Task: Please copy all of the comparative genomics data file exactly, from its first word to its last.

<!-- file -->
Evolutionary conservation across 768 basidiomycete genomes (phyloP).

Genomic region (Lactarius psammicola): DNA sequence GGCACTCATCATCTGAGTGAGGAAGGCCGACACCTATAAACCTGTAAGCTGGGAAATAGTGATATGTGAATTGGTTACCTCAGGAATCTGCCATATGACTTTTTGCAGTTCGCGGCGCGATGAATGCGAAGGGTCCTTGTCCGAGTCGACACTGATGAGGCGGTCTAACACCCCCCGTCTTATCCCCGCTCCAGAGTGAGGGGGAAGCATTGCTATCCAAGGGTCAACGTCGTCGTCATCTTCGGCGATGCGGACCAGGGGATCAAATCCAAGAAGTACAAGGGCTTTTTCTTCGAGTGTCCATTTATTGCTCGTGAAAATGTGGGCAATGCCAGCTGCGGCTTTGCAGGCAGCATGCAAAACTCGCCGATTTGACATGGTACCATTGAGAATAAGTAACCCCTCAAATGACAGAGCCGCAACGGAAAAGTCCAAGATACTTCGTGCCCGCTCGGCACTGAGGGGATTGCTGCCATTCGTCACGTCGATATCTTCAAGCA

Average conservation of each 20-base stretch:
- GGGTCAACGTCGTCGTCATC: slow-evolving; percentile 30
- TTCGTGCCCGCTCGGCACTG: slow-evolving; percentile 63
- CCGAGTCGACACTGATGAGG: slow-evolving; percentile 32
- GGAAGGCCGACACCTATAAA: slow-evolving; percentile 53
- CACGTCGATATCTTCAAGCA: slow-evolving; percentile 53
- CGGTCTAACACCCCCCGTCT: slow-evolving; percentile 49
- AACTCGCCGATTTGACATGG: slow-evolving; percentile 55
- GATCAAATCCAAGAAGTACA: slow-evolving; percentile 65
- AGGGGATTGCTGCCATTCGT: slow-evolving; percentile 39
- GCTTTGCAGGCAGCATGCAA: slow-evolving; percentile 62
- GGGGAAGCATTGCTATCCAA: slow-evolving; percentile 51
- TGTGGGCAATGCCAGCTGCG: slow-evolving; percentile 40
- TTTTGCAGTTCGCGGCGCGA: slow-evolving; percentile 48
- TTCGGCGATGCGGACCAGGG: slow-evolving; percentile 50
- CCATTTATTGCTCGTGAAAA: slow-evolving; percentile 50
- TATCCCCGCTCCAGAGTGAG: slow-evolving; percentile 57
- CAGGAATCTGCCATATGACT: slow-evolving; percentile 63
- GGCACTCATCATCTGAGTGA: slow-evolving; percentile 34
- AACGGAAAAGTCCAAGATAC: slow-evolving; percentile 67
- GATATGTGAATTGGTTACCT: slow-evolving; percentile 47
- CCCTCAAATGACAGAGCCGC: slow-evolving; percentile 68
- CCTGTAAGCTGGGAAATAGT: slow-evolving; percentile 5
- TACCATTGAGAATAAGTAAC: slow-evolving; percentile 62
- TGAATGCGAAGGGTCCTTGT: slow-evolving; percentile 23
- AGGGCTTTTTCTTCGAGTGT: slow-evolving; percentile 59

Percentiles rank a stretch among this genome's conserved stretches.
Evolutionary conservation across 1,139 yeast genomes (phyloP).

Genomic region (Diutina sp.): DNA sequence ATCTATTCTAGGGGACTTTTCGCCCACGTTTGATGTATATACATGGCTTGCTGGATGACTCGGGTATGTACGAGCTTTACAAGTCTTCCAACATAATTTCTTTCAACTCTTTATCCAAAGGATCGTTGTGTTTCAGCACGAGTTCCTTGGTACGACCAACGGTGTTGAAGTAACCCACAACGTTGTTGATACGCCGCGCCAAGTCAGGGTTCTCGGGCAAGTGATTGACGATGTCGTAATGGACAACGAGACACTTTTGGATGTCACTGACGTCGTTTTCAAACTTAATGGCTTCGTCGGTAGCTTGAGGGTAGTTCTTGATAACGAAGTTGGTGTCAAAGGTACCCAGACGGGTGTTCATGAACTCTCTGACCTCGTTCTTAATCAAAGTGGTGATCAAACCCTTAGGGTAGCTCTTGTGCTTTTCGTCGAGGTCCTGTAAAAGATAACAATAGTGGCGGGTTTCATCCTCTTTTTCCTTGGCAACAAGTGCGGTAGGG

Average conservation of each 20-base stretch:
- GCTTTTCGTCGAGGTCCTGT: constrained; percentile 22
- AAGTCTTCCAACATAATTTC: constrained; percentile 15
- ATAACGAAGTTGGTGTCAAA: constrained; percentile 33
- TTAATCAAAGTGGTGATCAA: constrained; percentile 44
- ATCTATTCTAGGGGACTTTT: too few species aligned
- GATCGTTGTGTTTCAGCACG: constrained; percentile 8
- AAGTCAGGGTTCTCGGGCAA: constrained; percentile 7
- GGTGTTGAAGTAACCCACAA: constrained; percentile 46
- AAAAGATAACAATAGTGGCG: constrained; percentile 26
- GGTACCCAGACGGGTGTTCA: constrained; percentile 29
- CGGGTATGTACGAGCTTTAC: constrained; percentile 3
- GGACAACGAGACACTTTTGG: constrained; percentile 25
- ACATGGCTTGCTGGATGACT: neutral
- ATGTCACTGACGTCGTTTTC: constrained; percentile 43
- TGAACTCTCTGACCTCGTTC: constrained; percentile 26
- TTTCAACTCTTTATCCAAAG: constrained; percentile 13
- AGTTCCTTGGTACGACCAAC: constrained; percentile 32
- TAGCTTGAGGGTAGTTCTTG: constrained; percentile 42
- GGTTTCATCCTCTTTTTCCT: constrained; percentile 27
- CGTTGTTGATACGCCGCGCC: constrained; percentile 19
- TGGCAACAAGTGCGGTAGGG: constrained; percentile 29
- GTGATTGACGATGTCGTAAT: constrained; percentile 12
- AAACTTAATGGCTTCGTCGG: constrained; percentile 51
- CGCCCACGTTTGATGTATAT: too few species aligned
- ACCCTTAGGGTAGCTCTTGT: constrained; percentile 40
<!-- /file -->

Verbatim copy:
Evolutionary conservation across 768 basidiomycete genomes (phyloP).

Genomic region (Lactarius psammicola): DNA sequence GGCACTCATCATCTGAGTGAGGAAGGCCGACACCTATAAACCTGTAAGCTGGGAAATAGTGATATGTGAATTGGTTACCTCAGGAATCTGCCATATGACTTTTTGCAGTTCGCGGCGCGATGAATGCGAAGGGTCCTTGTCCGAGTCGACACTGATGAGGCGGTCTAACACCCCCCGTCTTATCCCCGCTCCAGAGTGAGGGGGAAGCATTGCTATCCAAGGGTCAACGTCGTCGTCATCTTCGGCGATGCGGACCAGGGGATCAAATCCAAGAAGTACAAGGGCTTTTTCTTCGAGTGTCCATTTATTGCTCGTGAAAATGTGGGCAATGCCAGCTGCGGCTTTGCAGGCAGCATGCAAAACTCGCCGATTTGACATGGTACCATTGAGAATAAGTAACCCCTCAAATGACAGAGCCGCAACGGAAAAGTCCAAGATACTTCGTGCCCGCTCGGCACTGAGGGGATTGCTGCCATTCGTCACGTCGATATCTTCAAGCA

Average conservation of each 20-base stretch:
- GGGTCAACGTCGTCGTCATC: slow-evolving; percentile 30
- TTCGTGCCCGCTCGGCACTG: slow-evolving; percentile 63
- CCGAGTCGACACTGATGAGG: slow-evolving; percentile 32
- GGAAGGCCGACACCTATAAA: slow-evolving; percentile 53
- CACGTCGATATCTTCAAGCA: slow-evolving; percentile 53
- CGGTCTAACACCCCCCGTCT: slow-evolving; percentile 49
- AACTCGCCGATTTGACATGG: slow-evolving; percentile 55
- GATCAAATCCAAGAAGTACA: slow-evolving; percentile 65
- AGGGGATTGCTGCCATTCGT: slow-evolving; percentile 39
- GCTTTGCAGGCAGCATGCAA: slow-evolving; percentile 62
- GGGGAAGCATTGCTATCCAA: slow-evolving; percentile 51
- TGTGGGCAATGCCAGCTGCG: slow-evolving; percentile 40
- TTTTGCAGTTCGCGGCGCGA: slow-evolving; percentile 48
- TTCGGCGATGCGGACCAGGG: slow-evolving; percentile 50
- CCATTTATTGCTCGTGAAAA: slow-evolving; percentile 50
- TATCCCCGCTCCAGAGTGAG: slow-evolving; percentile 57
- CAGGAATCTGCCATATGACT: slow-evolving; percentile 63
- GGCACTCATCATCTGAGTGA: slow-evolving; percentile 34
- AACGGAAAAGTCCAAGATAC: slow-evolving; percentile 67
- GATATGTGAATTGGTTACCT: slow-evolving; percentile 47
- CCCTCAAATGACAGAGCCGC: slow-evolving; percentile 68
- CCTGTAAGCTGGGAAATAGT: slow-evolving; percentile 5
- TACCATTGAGAATAAGTAAC: slow-evolving; percentile 62
- TGAATGCGAAGGGTCCTTGT: slow-evolving; percentile 23
- AGGGCTTTTTCTTCGAGTGT: slow-evolving; percentile 59

Percentiles rank a stretch among this genome's conserved stretches.
Evolutionary conservation across 1,139 yeast genomes (phyloP).

Genomic region (Diutina sp.): DNA sequence ATCTATTCTAGGGGACTTTTCGCCCACGTTTGATGTATATACATGGCTTGCTGGATGACTCGGGTATGTACGAGCTTTACAAGTCTTCCAACATAATTTCTTTCAACTCTTTATCCAAAGGATCGTTGTGTTTCAGCACGAGTTCCTTGGTACGACCAACGGTGTTGAAGTAACCCACAACGTTGTTGATACGCCGCGCCAAGTCAGGGTTCTCGGGCAAGTGATTGACGATGTCGTAATGGACAACGAGACACTTTTGGATGTCACTGACGTCGTTTTCAAACTTAATGGCTTCGTCGGTAGCTTGAGGGTAGTTCTTGATAACGAAGTTGGTGTCAAAGGTACCCAGACGGGTGTTCATGAACTCTCTGACCTCGTTCTTAATCAAAGTGGTGATCAAACCCTTAGGGTAGCTCTTGTGCTTTTCGTCGAGGTCCTGTAAAAGATAACAATAGTGGCGGGTTTCATCCTCTTTTTCCTTGGCAACAAGTGCGGTAGGG

Average conservation of each 20-base stretch:
- GCTTTTCGTCGAGGTCCTGT: constrained; percentile 22
- AAGTCTTCCAACATAATTTC: constrained; percentile 15
- ATAACGAAGTTGGTGTCAAA: constrained; percentile 33
- TTAATCAAAGTGGTGATCAA: constrained; percentile 44
- ATCTATTCTAGGGGACTTTT: too few species aligned
- GATCGTTGTGTTTCAGCACG: constrained; percentile 8
- AAGTCAGGGTTCTCGGGCAA: constrained; percentile 7
- GGTGTTGAAGTAACCCACAA: constrained; percentile 46
- AAAAGATAACAATAGTGGCG: constrained; percentile 26
- GGTACCCAGACGGGTGTTCA: constrained; percentile 29
- CGGGTATGTACGAGCTTTAC: constrained; percentile 3
- GGACAACGAGACACTTTTGG: constrained; percentile 25
- ACATGGCTTGCTGGATGACT: neutral
- ATGTCACTGACGTCGTTTTC: constrained; percentile 43
- TGAACTCTCTGACCTCGTTC: constrained; percentile 26
- TTTCAACTCTTTATCCAAAG: constrained; percentile 13
- AGTTCCTTGGTACGACCAAC: constrained; percentile 32
- TAGCTTGAGGGTAGTTCTTG: constrained; percentile 42
- GGTTTCATCCTCTTTTTCCT: constrained; percentile 27
- CGTTGTTGATACGCCGCGCC: constrained; percentile 19
- TGGCAACAAGTGCGGTAGGG: constrained; percentile 29
- GTGATTGACGATGTCGTAAT: constrained; percentile 12
- AAACTTAATGGCTTCGTCGG: constrained; percentile 51
- CGCCCACGTTTGATGTATAT: too few species aligned
- ACCCTTAGGGTAGCTCTTGT: constrained; percentile 40